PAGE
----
Last year, a Parliamentary Committee discovered that Australians pay much higher prices for software and other technology than consumers in other countries.
Now (well, last month), the Fairfax media claimed that Australians are paying much higher prices for fashion from overseas chains than they charge in their online stores too. Apparently, up to 35% more – although, looking at the unit prices, I wonder if that is before or after postage or delivery has been included.
Apparently inspired by this report, Senator Conroy, the Orwellian named Minister for Broadband, Communications and the Digital Economy, has acted to announce a new inquiry to be undertaken by the House of Representatives’ Standing Committee on Infrastructure and Communications.
Reports here and here.
According to that second report, someone trailed a coat on the issue last week when ACCC Commissioner Ed Willett appeared before the Joint Committee on the National Broadband Network.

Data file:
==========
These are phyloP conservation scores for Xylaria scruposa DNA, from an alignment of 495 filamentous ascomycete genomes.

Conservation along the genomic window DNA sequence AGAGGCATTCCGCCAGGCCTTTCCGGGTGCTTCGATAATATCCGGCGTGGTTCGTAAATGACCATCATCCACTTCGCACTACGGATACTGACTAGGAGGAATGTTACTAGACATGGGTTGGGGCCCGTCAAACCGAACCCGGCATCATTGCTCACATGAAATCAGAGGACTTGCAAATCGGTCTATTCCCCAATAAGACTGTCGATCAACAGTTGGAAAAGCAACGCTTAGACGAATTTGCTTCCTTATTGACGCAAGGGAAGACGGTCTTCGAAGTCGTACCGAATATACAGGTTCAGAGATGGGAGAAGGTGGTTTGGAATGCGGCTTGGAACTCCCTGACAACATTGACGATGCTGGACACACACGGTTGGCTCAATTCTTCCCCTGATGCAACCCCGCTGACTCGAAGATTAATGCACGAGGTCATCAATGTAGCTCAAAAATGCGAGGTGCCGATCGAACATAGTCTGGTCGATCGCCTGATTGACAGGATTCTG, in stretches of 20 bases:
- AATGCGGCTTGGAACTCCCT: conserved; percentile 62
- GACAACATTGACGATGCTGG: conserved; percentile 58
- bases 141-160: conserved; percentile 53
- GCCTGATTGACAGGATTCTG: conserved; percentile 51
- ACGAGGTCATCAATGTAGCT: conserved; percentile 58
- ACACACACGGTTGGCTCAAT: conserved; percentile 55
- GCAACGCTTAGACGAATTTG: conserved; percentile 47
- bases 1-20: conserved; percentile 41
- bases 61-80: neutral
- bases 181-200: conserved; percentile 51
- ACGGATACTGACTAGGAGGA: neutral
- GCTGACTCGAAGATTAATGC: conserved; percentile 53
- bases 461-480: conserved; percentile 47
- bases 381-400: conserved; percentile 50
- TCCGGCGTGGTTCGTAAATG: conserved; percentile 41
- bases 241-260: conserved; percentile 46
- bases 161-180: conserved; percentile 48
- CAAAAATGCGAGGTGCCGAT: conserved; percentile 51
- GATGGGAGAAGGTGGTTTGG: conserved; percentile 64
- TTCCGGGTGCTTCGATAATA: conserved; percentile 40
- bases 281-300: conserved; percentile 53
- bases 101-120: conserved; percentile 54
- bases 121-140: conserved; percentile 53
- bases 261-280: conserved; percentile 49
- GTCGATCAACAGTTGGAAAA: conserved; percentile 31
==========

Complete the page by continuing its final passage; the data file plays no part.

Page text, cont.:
Now, as a purchaser of digital files, I am hardly unbiased but it does seem hard to justify price differentials of 50% or more. Seems like there is economic reasoning that challenges the Gerry Harvey-esque explanations.
Only problem, almost 20 years ago, the Prices Surveillance Authority recommended (what became in effect) this provision and some record companies got into big trouble trying to circumvent their own corresponding provision, but it would seem nothing has changed. Gartner analyst, Brian Prentice, reported here might be on to something suggesting the problem is the territorial nature of copyright itself. A (copyright) world without borders. Imagine!